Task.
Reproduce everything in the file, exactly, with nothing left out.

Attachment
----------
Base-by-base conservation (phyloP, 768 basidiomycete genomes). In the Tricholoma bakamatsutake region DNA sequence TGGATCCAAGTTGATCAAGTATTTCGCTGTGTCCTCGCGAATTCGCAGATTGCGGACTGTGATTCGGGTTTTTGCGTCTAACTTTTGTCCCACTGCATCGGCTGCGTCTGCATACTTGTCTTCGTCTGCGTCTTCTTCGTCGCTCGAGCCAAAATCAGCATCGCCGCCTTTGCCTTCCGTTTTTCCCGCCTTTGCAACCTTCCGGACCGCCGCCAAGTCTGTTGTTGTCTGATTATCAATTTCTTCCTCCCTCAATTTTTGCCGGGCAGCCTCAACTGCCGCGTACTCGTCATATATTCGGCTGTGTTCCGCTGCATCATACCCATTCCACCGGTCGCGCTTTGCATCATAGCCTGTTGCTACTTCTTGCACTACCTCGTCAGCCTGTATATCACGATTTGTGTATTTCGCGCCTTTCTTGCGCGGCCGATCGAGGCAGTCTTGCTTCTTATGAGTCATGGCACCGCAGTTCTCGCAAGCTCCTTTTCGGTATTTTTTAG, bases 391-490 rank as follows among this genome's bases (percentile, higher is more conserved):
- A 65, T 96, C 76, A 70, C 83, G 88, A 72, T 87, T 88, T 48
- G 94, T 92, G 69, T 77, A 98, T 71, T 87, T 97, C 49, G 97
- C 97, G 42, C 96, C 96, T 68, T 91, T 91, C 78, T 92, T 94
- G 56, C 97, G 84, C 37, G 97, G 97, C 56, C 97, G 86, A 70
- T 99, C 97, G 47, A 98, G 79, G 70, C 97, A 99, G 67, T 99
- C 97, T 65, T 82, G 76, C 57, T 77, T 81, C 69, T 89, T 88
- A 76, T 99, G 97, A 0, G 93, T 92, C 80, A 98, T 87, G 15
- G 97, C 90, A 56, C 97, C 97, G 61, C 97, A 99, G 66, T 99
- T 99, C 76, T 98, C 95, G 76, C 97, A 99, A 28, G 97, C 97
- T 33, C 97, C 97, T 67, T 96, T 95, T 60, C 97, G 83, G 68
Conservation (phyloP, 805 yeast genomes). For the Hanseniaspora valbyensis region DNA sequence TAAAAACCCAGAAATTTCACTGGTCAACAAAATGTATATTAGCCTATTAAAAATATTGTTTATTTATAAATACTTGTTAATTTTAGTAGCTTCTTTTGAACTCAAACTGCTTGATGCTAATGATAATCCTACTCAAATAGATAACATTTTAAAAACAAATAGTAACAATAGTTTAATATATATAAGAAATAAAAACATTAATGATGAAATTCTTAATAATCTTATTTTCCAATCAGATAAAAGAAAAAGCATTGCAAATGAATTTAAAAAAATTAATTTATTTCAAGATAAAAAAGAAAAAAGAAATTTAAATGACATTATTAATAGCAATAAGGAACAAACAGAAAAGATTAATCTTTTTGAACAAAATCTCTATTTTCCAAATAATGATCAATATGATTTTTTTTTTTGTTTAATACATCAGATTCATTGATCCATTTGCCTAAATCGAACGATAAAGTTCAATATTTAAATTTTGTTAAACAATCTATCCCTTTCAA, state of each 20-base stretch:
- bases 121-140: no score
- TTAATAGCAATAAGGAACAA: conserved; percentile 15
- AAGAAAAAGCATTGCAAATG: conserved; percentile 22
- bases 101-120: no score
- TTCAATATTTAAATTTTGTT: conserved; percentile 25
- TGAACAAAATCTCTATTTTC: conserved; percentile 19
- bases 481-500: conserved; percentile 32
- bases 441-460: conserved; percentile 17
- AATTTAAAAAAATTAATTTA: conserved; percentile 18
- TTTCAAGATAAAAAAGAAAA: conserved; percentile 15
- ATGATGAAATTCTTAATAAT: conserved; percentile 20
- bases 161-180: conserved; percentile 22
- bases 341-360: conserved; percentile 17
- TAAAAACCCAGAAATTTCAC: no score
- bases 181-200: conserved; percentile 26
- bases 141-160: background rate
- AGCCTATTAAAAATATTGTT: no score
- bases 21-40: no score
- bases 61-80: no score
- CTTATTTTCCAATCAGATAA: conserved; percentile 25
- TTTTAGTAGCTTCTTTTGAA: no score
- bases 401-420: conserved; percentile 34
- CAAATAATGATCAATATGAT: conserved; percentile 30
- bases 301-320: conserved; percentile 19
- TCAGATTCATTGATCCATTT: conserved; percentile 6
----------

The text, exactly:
Base-by-base conservation (phyloP, 768 basidiomycete genomes). In the Tricholoma bakamatsutake region DNA sequence TGGATCCAAGTTGATCAAGTATTTCGCTGTGTCCTCGCGAATTCGCAGATTGCGGACTGTGATTCGGGTTTTTGCGTCTAACTTTTGTCCCACTGCATCGGCTGCGTCTGCATACTTGTCTTCGTCTGCGTCTTCTTCGTCGCTCGAGCCAAAATCAGCATCGCCGCCTTTGCCTTCCGTTTTTCCCGCCTTTGCAACCTTCCGGACCGCCGCCAAGTCTGTTGTTGTCTGATTATCAATTTCTTCCTCCCTCAATTTTTGCCGGGCAGCCTCAACTGCCGCGTACTCGTCATATATTCGGCTGTGTTCCGCTGCATCATACCCATTCCACCGGTCGCGCTTTGCATCATAGCCTGTTGCTACTTCTTGCACTACCTCGTCAGCCTGTATATCACGATTTGTGTATTTCGCGCCTTTCTTGCGCGGCCGATCGAGGCAGTCTTGCTTCTTATGAGTCATGGCACCGCAGTTCTCGCAAGCTCCTTTTCGGTATTTTTTAG, bases 391-490 rank as follows among this genome's bases (percentile, higher is more conserved):
- A 65, T 96, C 76, A 70, C 83, G 88, A 72, T 87, T 88, T 48
- G 94, T 92, G 69, T 77, A 98, T 71, T 87, T 97, C 49, G 97
- C 97, G 42, C 96, C 96, T 68, T 91, T 91, C 78, T 92, T 94
- G 56, C 97, G 84, C 37, G 97, G 97, C 56, C 97, G 86, A 70
- T 99, C 97, G 47, A 98, G 79, G 70, C 97, A 99, G 67, T 99
- C 97, T 65, T 82, G 76, C 57, T 77, T 81, C 69, T 89, T 88
- A 76, T 99, G 97, A 0, G 93, T 92, C 80, A 98, T 87, G 15
- G 97, C 90, A 56, C 97, C 97, G 61, C 97, A 99, G 66, T 99
- T 99, C 76, T 98, C 95, G 76, C 97, A 99, A 28, G 97, C 97
- T 33, C 97, C 97, T 67, T 96, T 95, T 60, C 97, G 83, G 68
Conservation (phyloP, 805 yeast genomes). For the Hanseniaspora valbyensis region DNA sequence TAAAAACCCAGAAATTTCACTGGTCAACAAAATGTATATTAGCCTATTAAAAATATTGTTTATTTATAAATACTTGTTAATTTTAGTAGCTTCTTTTGAACTCAAACTGCTTGATGCTAATGATAATCCTACTCAAATAGATAACATTTTAAAAACAAATAGTAACAATAGTTTAATATATATAAGAAATAAAAACATTAATGATGAAATTCTTAATAATCTTATTTTCCAATCAGATAAAAGAAAAAGCATTGCAAATGAATTTAAAAAAATTAATTTATTTCAAGATAAAAAAGAAAAAAGAAATTTAAATGACATTATTAATAGCAATAAGGAACAAACAGAAAAGATTAATCTTTTTGAACAAAATCTCTATTTTCCAAATAATGATCAATATGATTTTTTTTTTTGTTTAATACATCAGATTCATTGATCCATTTGCCTAAATCGAACGATAAAGTTCAATATTTAAATTTTGTTAAACAATCTATCCCTTTCAA, state of each 20-base stretch:
- bases 121-140: no score
- TTAATAGCAATAAGGAACAA: conserved; percentile 15
- AAGAAAAAGCATTGCAAATG: conserved; percentile 22
- bases 101-120: no score
- TTCAATATTTAAATTTTGTT: conserved; percentile 25
- TGAACAAAATCTCTATTTTC: conserved; percentile 19
- bases 481-500: conserved; percentile 32
- bases 441-460: conserved; percentile 17
- AATTTAAAAAAATTAATTTA: conserved; percentile 18
- TTTCAAGATAAAAAAGAAAA: conserved; percentile 15
- ATGATGAAATTCTTAATAAT: conserved; percentile 20
- bases 161-180: conserved; percentile 22
- bases 341-360: conserved; percentile 17
- TAAAAACCCAGAAATTTCAC: no score
- bases 181-200: conserved; percentile 26
- bases 141-160: background rate
- AGCCTATTAAAAATATTGTT: no score
- bases 21-40: no score
- bases 61-80: no score
- CTTATTTTCCAATCAGATAA: conserved; percentile 25
- TTTTAGTAGCTTCTTTTGAA: no score
- bases 401-420: conserved; percentile 34
- CAAATAATGATCAATATGAT: conserved; percentile 30
- bases 301-320: conserved; percentile 19
- TCAGATTCATTGATCCATTT: conserved; percentile 6